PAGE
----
Chairman of the Senate Committee on Land, Housing and Urban Development, Senator Bukar Ibrahim, yesterday said the Federal Government’s refusal to dialogue with the Boko Haram sect had shown that it was not ready to solve the security challenge confronting the country.
Ibrahim, who made the disclosure at an interactive session with National Assembly correspondents, said: “To me dialogue is not the only solution, but it remains the best solution and I think that is probably where the man of God got me wrong.”
According to him, “I am not saying that is the only solution of solving this problem, there are many ways of solving the problem if the Federal Government is totally committed and I am not sure if they are totally committed to getting peace, but if they are, I still believe dialogue remains the best solution.”
He described as most unfortunate the statement credited to the President of the Christian Association of Nigeria (CAN), Pastor Ayo Oritsejafor, that government should not dialogue with the sect.
Ibrahim said: “This morning, I read in one of the newspapers, Oritsejafor’s statement condemning me for saying that there should be dialogue. I am surprised that this man of God wants us to be killing ourselves, rather than dialoguing and getting peace, he probably was not directly hit, I was directly hit, quite a lot of my family members have been killed, my cars have been burnt, my wife’s school has been burnt in Damaturu, Yobe State. I have been a direct victim of the Boko Haram insurgence, he is not, he is just flying his newly acquired jet, nobody can get near him and so whatever he says is not surprising.”
While arguing that the sect were not a faceless group as speculated, Ibrahim said: “After all, they have named five of us as observers and they want the Federal Government to produce a team, they have given their names they will sit down and then we will watch as observers so that is a good way to begin the whole thing after all they say the dialogue will be done in Saudi Arabia. “Let the Saudi authorities contact them as they must have some contact with them through the Saudi Arabian government.”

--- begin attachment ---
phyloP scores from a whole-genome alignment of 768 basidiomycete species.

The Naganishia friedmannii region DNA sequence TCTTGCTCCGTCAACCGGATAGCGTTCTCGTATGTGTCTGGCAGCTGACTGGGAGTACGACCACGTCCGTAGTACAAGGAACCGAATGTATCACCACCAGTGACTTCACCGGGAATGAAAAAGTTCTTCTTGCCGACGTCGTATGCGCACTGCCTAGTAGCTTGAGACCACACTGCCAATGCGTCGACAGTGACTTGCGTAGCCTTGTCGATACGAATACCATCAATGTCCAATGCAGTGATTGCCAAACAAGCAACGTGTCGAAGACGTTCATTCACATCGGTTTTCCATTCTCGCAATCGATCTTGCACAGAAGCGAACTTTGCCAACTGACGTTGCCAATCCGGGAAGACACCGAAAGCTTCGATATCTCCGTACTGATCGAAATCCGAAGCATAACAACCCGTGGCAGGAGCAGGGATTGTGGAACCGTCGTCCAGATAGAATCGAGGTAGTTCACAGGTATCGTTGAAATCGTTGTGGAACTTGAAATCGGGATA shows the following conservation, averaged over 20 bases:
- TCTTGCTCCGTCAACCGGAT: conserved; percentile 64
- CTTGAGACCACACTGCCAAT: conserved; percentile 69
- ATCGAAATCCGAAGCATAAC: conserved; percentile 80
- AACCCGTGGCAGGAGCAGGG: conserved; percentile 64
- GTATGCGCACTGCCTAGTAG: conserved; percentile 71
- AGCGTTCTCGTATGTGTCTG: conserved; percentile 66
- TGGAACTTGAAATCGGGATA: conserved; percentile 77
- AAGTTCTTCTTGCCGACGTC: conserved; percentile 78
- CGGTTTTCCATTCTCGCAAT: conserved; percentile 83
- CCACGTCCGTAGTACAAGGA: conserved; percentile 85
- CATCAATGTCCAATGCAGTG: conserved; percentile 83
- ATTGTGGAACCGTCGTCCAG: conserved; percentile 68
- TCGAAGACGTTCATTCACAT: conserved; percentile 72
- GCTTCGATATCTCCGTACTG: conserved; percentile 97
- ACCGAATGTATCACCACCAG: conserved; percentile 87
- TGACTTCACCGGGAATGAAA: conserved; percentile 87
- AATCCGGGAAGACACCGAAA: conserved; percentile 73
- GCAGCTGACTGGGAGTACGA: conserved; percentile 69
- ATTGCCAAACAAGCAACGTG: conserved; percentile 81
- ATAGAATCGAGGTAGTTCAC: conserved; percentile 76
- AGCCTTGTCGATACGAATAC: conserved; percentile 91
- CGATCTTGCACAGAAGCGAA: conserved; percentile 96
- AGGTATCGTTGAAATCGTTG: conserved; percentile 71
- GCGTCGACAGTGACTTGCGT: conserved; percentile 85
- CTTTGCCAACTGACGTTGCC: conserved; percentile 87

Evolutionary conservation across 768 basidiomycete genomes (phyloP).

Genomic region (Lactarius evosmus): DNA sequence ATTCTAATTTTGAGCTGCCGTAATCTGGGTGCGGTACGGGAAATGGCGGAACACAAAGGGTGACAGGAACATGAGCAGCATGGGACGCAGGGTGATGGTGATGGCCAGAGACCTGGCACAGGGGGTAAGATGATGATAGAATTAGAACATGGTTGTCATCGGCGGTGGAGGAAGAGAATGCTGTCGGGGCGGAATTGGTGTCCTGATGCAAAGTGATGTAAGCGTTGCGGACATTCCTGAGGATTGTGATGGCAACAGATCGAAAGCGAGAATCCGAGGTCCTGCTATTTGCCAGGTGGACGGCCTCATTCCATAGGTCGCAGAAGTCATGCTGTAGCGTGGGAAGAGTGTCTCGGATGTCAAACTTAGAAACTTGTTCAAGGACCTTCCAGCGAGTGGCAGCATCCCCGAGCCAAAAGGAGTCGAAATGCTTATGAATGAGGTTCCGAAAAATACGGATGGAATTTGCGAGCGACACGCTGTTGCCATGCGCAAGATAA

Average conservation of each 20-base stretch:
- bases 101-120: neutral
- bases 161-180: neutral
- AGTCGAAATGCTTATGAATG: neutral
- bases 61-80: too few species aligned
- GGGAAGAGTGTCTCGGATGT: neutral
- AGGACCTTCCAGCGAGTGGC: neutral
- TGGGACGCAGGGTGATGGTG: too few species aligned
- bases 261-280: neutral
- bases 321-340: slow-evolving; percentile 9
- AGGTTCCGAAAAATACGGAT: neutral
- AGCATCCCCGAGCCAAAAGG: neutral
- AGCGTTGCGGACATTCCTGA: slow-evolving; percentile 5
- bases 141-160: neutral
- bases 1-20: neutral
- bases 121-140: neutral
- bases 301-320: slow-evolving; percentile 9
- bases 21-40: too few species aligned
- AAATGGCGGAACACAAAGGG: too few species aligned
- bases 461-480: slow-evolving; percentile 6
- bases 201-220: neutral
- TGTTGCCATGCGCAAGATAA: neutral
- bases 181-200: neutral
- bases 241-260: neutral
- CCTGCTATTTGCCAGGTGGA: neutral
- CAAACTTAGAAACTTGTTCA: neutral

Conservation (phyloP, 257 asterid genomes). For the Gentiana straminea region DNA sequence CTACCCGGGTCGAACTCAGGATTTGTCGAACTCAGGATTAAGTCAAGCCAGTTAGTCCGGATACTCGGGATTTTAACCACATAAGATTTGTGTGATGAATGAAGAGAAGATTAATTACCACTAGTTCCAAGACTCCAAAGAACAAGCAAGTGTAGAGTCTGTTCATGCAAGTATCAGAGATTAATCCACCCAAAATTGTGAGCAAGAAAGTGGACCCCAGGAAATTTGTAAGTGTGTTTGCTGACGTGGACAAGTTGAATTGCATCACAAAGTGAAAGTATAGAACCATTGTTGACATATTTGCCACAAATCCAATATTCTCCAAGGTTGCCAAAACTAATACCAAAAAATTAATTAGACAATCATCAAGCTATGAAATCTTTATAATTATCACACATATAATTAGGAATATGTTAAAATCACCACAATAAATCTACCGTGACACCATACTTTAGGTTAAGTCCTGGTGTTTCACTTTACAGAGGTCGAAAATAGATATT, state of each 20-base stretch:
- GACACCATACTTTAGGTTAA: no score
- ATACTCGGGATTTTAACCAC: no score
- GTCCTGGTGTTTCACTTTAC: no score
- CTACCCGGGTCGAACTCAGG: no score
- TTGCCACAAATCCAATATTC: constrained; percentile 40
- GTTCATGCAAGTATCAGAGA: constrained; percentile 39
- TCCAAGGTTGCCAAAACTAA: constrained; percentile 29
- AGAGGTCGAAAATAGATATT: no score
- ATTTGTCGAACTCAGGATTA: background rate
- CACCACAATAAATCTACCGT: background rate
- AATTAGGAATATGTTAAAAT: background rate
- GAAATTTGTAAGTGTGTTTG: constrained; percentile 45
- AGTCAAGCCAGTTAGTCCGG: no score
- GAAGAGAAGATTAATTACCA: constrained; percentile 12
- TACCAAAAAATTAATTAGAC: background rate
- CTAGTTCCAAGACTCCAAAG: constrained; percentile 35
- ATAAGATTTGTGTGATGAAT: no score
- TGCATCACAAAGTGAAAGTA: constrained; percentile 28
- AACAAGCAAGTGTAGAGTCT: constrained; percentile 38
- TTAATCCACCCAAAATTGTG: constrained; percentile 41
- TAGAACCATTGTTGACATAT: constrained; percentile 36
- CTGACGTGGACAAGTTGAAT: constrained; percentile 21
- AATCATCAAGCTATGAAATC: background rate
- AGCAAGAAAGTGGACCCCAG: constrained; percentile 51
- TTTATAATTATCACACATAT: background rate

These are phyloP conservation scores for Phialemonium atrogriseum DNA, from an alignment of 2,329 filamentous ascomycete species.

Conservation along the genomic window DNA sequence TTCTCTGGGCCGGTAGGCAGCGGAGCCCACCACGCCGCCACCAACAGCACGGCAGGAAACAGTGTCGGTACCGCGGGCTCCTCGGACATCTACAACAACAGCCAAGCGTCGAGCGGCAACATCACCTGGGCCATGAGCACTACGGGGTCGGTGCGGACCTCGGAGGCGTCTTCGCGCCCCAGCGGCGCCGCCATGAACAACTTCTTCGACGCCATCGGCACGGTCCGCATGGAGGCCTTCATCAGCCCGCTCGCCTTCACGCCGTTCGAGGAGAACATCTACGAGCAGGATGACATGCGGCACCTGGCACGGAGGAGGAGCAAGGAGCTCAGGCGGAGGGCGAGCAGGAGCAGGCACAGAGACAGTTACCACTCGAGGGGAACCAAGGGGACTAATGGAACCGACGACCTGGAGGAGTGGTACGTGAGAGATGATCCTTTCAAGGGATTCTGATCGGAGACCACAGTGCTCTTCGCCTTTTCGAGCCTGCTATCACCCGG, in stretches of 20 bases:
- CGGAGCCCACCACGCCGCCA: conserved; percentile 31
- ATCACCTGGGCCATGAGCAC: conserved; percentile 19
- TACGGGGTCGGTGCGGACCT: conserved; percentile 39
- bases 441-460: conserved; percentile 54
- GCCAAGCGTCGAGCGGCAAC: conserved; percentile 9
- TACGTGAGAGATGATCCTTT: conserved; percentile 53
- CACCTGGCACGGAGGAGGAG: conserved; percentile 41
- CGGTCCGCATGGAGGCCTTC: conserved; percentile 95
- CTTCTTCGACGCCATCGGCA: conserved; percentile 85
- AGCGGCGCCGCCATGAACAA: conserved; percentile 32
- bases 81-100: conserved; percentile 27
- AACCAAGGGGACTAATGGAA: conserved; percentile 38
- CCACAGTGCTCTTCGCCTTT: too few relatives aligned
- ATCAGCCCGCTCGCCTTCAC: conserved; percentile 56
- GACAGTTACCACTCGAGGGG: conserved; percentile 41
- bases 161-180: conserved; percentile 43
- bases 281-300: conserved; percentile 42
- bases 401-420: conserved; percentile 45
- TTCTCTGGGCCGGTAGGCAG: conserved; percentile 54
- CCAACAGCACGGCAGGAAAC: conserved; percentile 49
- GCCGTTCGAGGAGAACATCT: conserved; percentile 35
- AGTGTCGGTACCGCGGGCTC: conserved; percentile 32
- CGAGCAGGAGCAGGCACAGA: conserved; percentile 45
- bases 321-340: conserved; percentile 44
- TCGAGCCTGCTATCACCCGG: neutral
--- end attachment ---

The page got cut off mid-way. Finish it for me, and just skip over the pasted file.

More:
Ibrahim also averred that there were burning issues government needed to attend to especially in the North-eastern part of the country.
“I have been talking about the marginalisation, the criminal neglect of the North-east geo-political zone recently. I have facts and figures and have given reasons for my belief and that is why I keep talking about those things. The North-east zone remains the largest political zone and it is the most neglected of all the six geo-political zones, of course I know that at one stage or the other, all zones have complained about marginalisation,” he said.
On the Petroleum Industry Bill, he said: “In whatever form it is going to passed, I hope it will be passed so that there will be reform in the petroleum industry – the most corrupt industry in Nigeria and probably the most corrupt institution in the whole world as of today. We must put a stop to this corruption. We can’t go on just talking about them. We have to go a step forward to try to solve the problems.”
the South-east complained so bitterly, it eventually got a civil war, they have to resolved the issue in a round table, South-south militants rose against the state, so many lives were lost and was eventually solved by declaring amnesty for them, today it is South-south is the bride of Nigeria and they get the best of everything in this country.
The North-east today is where it is for the reasons I have just given. The poverty there is unbelievable. It is incredible,” he said.
He, however, exonerated President Goodluck Jonathan and late President Umaru Yar’Adua, as the cause of the problems, adding: “What happened had happened and there is need to consciously try to solve these problems there.”